It’s been noted, mostly by humorists, that Romney continuously expressed his agreement with Obama across a range of issues: drone warfare, Iran, Afghanistan, even Iraq. He tried to manufacture differences by suggesting that he would have done more sooner. But this all sounded flaccid; Romney seemed desperate to draw some contrast with a foreign policy that he embraces.
One of the best-kept secrets in American education is that the 26 letters of the English alphabet stand for only 44 sounds. Learning to read with phonics programs helps students recognize the different letter combinations that form the various sounds.
Are electronic voting machines really a good idea? Sure, after the 2000 election, with its hanging chads and Florida early-bird-special voters who couldn’t distinguish between Pat Buchanan and Al Gore on a ballot, there was a drumbeat for modernization. “Why is the United States in this day and age still using paper ballots?!” they asked. “We need cutting-edge technology.” But they call it a paper trail for a reason. Do we really want to trade this for an electron trail?
According to a cover story in Newsweek of September 17, 2012, there is a "college bubble" much like the housing bubble; one that defies economic reality. The opening paragraph states: Mythomania about college has turned getting a degree into an American neurosis. It’s sending parents to the poorhouse and saddling students with a backpack full of debt that doesn’t even guarantee a good job in the end.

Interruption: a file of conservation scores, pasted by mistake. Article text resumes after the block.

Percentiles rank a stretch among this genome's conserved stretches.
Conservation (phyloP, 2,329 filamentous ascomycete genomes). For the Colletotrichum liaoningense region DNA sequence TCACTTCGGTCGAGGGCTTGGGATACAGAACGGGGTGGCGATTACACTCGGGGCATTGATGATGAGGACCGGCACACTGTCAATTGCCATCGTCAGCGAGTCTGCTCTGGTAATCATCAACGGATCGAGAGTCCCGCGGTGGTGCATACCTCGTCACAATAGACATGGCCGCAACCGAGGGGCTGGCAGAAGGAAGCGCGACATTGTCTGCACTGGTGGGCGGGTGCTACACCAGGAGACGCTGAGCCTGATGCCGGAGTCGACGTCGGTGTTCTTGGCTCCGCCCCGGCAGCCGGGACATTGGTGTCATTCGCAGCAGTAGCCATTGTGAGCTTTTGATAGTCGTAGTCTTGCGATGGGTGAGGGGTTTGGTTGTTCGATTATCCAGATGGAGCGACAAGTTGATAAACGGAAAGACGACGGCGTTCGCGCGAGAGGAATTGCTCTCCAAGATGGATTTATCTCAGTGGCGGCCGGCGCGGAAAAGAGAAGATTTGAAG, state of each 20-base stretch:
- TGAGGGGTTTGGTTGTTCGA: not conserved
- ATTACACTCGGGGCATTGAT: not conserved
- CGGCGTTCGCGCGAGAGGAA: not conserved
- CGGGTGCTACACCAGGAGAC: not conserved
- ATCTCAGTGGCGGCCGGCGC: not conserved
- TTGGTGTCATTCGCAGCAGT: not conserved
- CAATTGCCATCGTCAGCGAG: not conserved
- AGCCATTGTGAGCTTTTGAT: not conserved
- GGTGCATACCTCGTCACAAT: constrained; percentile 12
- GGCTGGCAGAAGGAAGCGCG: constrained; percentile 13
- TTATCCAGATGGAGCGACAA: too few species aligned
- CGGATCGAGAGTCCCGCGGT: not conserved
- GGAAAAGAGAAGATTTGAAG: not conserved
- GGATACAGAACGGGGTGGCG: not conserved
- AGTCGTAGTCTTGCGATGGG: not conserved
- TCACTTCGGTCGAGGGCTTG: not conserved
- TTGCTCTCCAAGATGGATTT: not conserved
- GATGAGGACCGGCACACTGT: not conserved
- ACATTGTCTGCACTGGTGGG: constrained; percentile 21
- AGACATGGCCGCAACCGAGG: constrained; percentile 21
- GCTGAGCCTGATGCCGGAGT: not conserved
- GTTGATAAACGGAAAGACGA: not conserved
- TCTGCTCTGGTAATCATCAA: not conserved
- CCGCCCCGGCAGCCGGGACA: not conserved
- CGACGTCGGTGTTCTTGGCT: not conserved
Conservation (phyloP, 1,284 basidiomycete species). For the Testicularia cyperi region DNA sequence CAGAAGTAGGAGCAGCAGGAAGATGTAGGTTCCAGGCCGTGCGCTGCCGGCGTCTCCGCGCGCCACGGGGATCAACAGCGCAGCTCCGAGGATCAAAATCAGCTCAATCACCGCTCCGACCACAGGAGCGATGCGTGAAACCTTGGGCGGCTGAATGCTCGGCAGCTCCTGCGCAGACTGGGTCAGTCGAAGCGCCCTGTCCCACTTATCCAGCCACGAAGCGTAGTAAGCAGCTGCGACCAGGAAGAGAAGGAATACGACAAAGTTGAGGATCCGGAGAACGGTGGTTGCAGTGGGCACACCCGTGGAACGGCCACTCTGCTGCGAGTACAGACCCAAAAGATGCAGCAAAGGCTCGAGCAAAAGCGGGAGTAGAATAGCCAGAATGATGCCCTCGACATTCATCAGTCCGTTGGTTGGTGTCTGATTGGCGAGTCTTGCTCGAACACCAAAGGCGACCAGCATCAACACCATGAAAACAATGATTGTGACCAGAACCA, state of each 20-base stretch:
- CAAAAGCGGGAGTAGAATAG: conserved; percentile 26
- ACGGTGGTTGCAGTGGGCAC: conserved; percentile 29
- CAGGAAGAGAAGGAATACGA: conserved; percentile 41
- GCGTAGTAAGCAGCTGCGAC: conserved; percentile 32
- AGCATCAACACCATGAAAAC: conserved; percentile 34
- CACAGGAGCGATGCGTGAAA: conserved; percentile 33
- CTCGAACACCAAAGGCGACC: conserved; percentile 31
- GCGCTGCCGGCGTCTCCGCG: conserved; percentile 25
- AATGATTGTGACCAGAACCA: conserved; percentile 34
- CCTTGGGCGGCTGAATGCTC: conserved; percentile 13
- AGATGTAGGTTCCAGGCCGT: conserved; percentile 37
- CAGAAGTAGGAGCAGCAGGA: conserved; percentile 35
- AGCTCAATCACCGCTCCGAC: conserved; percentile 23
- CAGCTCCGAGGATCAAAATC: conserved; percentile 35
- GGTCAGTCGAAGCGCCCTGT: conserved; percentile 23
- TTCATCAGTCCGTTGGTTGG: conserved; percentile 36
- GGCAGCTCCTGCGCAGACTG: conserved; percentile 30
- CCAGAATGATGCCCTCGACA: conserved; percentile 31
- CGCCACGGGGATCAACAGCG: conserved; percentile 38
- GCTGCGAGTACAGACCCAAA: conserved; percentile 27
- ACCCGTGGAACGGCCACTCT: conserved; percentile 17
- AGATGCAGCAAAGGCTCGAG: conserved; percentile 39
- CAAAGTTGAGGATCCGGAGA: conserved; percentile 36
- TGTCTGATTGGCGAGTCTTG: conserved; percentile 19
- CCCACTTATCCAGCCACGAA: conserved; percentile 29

Although not much has been said about education in the presidential campaign, the candidates have prepared their answers on the issue in case they’re asked the usual question: How are you going to improve education? That’s the question everyone running for office is asked, from president to dog catcher. And the answer is always: I favor improving education by paying teachers more, reducing class size, and spending more money. It’s a litany heard from coast to coast in every election cycle.
Any good advertising man knows that a catchy slogan is worth a thousand words. A lot more customers are won by “Coke is It!” or “Just Do It” than are lost by the tedious expositions on side effects rendered at the end of drug commercials. Unfortunately, sound bites, true or not, are also effective in politics. They can even trump reality.
According to recent research, women feel far more anxiety after reading negative news stories than men do. Is this phenomenon real? And, if so, can it be explained based on what those unshackled by political correctness know about the sexes?
As someone who thinks the president is the kind of man who lights up a room when he leaves it, I assuredly take no pleasure in predicting that Obama will win re-election. My problem, however, is that I lost my rose-colored glasses a long time ago. And viewed without them, it’s clear that the electoral map won’t likely come up roses for Romney — especially given the high probability of rampant vote fraud.